The gravity of this situation is made even more manifest if we consider the fact that different kinds of espionage researches fulfilling diverse partial objectives have been carried out for years. We are in a position to point out that the North American Walter Guzardi carried out in Chile a study of the middle classes that was oriented toward influencing them politically to the advantage of the United States. Further, Andrew G. Frank made a study of the Communist Party and the FRAP. And right now, others are carried out, among which there is one aimed at analyzing the structure of the Christian Democratic Party, and which is also sponsored by North Americans. Bearing a direct relationship to this unmasked espionage being carried forth by the United States, with the tolerance of its authorities, is the proposed goal of creating an Inter-American Defense Force. This issue will be debated in the next Conference of Chancellors, to be held in Rio de Janeiro on August 24th of the present year [1965].

The extreme pressure exerted by the United States upon Latin American Chancelleries in order to achieve this Inter-American Defense Force is a well-known fact. Imperialism tries to conceal its interventionist policy by means of this shadow-army, which, as Project Camelot proves, is carried forth in every way. It is not impeded by any considerations whatsoever. Indeed, the confidential document 520.1 (22) of the Ministry of Foreign Affairs of Brazil shows the concomitance of the Castelo Branco Government with that of the United States. It also shows the brutality with which North Americans are trying to bring about the creation of this armed force:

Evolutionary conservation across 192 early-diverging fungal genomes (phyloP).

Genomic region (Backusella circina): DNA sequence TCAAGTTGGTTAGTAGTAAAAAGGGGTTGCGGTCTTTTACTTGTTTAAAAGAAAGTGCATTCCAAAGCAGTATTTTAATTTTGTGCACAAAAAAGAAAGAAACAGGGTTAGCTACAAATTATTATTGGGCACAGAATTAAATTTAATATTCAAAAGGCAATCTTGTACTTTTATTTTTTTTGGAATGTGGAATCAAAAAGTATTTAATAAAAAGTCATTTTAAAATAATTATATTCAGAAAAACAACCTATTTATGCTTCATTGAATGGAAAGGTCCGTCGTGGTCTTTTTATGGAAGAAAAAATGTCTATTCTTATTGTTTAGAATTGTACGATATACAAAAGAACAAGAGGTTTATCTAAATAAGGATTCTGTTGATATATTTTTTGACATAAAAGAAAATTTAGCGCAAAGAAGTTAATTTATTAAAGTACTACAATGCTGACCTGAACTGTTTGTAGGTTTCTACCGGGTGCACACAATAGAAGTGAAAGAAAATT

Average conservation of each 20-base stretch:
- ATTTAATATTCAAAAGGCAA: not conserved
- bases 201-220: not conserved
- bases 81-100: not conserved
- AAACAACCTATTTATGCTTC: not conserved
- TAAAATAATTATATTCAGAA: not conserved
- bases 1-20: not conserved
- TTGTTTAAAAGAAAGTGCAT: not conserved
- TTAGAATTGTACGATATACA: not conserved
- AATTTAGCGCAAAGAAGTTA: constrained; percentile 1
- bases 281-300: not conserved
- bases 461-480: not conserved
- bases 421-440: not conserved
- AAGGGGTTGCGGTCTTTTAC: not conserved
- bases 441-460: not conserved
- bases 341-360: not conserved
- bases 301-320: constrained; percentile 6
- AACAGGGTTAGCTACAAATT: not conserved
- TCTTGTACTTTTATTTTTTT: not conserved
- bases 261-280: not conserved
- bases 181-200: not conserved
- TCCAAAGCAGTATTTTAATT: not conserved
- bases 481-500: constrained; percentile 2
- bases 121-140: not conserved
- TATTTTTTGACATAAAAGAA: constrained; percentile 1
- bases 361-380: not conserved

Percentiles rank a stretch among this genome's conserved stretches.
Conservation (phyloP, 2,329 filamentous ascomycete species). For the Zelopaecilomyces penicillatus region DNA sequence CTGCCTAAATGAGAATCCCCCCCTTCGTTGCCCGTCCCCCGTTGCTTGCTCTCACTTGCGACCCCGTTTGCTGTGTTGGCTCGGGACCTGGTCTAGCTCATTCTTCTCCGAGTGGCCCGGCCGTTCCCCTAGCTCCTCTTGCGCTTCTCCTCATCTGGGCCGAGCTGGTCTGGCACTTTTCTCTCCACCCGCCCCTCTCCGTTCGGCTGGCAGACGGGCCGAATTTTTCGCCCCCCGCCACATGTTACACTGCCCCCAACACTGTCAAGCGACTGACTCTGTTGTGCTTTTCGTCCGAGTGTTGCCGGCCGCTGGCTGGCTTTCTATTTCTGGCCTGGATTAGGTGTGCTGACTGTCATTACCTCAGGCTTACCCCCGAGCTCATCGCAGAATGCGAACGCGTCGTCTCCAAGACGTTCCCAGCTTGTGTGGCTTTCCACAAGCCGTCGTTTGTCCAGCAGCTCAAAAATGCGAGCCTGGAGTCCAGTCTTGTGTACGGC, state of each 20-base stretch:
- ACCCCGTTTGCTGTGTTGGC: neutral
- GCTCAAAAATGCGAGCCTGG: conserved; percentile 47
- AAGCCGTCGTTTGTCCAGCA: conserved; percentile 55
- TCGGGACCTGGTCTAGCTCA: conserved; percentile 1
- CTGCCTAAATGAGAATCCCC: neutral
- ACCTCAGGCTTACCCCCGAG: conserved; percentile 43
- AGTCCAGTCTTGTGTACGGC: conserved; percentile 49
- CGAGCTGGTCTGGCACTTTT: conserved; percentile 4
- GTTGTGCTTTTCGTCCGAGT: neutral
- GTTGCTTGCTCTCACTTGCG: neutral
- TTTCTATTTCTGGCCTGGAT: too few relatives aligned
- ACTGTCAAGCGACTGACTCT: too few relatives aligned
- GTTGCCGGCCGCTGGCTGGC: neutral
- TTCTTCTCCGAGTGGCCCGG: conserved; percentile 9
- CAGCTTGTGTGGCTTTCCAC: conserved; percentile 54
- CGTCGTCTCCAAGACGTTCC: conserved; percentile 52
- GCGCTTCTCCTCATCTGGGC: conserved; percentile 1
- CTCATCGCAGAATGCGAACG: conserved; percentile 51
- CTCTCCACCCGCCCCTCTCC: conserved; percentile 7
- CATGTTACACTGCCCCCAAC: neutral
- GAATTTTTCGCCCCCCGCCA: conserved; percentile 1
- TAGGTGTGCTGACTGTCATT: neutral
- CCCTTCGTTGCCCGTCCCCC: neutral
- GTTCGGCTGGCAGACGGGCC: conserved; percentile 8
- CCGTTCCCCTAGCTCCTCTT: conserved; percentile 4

In compliance with the latest suggestions of the Government of the United States, Brazilian authorities will prepare a broad documentation of subversive activities in Brazil which occurred before April 1964. There are also proofs of extremist infiltration in high government echelons in various countries of the Hemisphere. The Brazilian Government hopes that the presentation of these facts might have a positive influence upon the representatives of the Latin American countries in the Rio de Janeiro Conference. [Article 7]